All posts by equinetime

Exaggerate To Teach

Have you noticed that when we start to teach something to another person we might slow down our words, try to talk clearer, or even revise the way we say something once we realise the other person doesn’t know what we want, ie. They haven’t learnt it yet.

I use the words “exaggerate to teach” when we have to make the firsts of things bigger, slower, clearer. We break things down into smaller more detailed steps, we might use a bigger voice, more eye contact, or even physically support their hands to complete a task, or visually model the task out first to then let them have a go. I call all of this “exaggerate to teach”.

I might even go as far as to say I compliment bigger, and put more effort into praise when they get something right because they’ve learned something new, and that is exciting, isn’t it? Also using the “every opportunity to give a good face” concept my face would hopefully be a big, clear, excited, happy face in this moment, because learning should be exciting, not scary.

With the horse I might exaggerate by using movements and tone, bigger arms, bigger hands and definitely bigger pats, hugs and releases when they learn something new. If you’ve ever been in a session with me you’ll know how special the release is for a horse, and how much we encourage people to look for the releases in the horses body, like floppy ears and neck, soft lips, a big breath out, blowing raspberries, a soft swishy tail, chewing or licking. When was the last time you let yourself have a good big release in your body, a dance in the kitchen, a good vent, a massage, a big drink of water? All of these things can be how we release tension, but so many people that come to us have a huge amount of tension in their bodies, so being able to teach that to others through exaggerating the release of tension is just the beginning.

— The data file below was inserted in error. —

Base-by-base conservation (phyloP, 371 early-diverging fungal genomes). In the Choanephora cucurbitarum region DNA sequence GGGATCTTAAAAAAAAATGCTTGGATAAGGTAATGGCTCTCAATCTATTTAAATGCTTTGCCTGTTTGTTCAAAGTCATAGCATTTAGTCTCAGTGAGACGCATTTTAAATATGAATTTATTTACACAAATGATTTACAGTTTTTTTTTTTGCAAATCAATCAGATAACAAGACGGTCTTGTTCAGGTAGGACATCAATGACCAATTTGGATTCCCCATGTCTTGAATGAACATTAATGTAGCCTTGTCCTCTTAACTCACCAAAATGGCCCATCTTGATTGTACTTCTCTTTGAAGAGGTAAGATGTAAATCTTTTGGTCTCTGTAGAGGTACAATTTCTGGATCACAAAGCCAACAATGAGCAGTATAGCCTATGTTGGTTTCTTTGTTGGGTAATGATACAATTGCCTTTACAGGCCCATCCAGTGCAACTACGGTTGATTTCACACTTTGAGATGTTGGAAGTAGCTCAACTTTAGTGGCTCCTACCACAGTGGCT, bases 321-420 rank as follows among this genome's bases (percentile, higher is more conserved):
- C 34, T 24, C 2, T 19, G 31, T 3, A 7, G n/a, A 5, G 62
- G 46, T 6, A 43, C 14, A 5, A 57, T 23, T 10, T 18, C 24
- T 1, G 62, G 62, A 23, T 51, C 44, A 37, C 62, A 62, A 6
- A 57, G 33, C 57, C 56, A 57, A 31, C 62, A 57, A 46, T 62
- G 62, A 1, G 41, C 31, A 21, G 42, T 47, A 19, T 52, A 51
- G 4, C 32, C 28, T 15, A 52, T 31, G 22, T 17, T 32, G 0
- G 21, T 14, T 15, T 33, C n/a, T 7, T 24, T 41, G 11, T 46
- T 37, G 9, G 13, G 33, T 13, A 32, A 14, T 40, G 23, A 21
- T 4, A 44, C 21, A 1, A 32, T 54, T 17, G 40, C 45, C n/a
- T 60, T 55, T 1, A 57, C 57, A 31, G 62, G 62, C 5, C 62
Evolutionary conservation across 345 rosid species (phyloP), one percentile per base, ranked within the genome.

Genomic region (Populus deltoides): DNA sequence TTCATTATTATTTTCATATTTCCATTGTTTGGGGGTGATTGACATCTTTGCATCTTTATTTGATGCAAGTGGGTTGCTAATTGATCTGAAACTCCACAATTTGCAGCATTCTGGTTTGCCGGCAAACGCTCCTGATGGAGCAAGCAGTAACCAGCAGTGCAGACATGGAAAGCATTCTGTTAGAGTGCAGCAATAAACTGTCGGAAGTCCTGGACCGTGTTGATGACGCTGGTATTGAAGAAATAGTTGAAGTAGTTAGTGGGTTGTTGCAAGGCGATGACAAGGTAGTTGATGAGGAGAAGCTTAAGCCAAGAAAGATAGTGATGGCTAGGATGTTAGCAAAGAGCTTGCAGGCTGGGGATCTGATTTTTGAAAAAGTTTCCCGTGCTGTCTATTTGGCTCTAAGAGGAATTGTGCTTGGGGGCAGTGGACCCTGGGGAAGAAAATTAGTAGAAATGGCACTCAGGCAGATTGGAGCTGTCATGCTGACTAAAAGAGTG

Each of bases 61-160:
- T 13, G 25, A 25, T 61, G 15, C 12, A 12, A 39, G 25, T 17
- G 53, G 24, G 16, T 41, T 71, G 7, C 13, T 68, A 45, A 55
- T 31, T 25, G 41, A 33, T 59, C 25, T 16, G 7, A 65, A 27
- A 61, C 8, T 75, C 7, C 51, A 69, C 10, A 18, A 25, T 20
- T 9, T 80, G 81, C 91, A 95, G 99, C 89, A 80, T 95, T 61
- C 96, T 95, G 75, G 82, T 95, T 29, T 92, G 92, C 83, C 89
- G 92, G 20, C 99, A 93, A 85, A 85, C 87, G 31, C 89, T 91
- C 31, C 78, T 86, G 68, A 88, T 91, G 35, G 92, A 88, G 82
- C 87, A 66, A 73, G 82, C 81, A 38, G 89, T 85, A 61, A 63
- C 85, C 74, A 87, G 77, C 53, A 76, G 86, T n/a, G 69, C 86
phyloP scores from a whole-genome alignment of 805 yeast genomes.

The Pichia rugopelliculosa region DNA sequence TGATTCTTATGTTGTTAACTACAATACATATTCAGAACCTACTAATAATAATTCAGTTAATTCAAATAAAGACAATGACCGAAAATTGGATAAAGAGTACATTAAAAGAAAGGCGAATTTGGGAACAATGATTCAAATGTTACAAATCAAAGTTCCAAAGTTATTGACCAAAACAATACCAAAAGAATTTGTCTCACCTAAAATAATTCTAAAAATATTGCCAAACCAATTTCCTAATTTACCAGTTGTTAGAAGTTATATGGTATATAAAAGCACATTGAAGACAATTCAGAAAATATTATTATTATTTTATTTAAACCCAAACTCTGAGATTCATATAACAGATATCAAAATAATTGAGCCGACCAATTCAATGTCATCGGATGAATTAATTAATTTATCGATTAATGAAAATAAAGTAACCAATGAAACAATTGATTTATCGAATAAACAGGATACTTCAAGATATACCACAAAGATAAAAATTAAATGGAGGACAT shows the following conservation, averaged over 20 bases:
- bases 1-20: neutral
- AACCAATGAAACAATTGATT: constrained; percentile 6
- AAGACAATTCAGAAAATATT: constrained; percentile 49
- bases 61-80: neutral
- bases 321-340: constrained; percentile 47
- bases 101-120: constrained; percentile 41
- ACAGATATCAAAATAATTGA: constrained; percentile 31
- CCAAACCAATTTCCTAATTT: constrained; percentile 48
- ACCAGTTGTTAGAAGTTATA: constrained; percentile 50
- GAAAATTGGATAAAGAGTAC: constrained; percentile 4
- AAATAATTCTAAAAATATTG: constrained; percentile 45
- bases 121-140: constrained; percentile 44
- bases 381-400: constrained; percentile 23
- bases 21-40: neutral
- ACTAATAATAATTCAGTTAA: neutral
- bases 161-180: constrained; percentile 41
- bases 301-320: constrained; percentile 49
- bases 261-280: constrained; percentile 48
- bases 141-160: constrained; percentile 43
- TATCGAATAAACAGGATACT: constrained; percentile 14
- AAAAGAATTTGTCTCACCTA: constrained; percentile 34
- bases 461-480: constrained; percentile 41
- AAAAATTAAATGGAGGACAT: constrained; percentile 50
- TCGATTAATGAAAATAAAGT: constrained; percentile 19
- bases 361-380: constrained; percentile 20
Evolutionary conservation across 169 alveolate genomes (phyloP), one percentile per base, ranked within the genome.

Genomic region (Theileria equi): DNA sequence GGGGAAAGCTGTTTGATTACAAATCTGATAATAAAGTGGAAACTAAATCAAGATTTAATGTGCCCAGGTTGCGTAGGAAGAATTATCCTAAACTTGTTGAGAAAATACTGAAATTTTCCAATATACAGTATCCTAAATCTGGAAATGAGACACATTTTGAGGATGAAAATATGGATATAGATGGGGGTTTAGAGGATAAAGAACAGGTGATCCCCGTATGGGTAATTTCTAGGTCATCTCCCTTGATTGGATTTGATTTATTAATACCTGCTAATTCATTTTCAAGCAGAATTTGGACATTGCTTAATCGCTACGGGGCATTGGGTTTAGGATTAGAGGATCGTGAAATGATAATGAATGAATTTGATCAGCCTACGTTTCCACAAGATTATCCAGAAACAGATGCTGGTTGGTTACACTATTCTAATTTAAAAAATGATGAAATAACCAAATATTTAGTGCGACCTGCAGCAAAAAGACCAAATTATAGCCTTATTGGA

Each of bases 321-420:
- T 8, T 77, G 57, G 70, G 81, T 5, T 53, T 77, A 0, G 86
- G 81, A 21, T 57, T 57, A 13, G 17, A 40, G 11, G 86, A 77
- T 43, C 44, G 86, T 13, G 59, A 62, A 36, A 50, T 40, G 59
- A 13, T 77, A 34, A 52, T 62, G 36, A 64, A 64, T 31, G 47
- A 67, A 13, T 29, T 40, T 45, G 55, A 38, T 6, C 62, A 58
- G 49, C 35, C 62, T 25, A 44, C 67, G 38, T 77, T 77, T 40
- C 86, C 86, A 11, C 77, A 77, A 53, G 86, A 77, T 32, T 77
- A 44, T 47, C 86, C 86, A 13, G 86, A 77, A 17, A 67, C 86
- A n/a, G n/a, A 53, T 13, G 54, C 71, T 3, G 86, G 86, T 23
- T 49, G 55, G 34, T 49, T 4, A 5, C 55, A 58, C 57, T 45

…by the way, not forward.

I know it’s a strange thing to start the new year (or a sentence with) but “…by the way, not forward” is a complicated concept to get your head around so I’m starting with it “up-front”.

I believe that my use of the concept has a lot to do with horsemanship when we use our hands so much working with and communicating with our horses, we want our hands to be “slow to close, quick to release” when we are asking anything of our horse (even that in itself is another topic I will talk about another time). To apply this concept over working with children, we want any boundary to be firm and clear and we be slow and firm and clear as we first teach the boundary as the horse/child approaches it to give them every opportunity to change their direction or attention before they get to it. Think of it as a funnel shape, wide at the beginning and narrower at the end and almost shaping your hands to resemble that (with your pinky as the narrowest part; see pic) but it’s a boundary all the same, we need these “boundaries” when it comes proximity, sharing, eating, splashing, noise, daily routines.. actually lets just say everything as parents.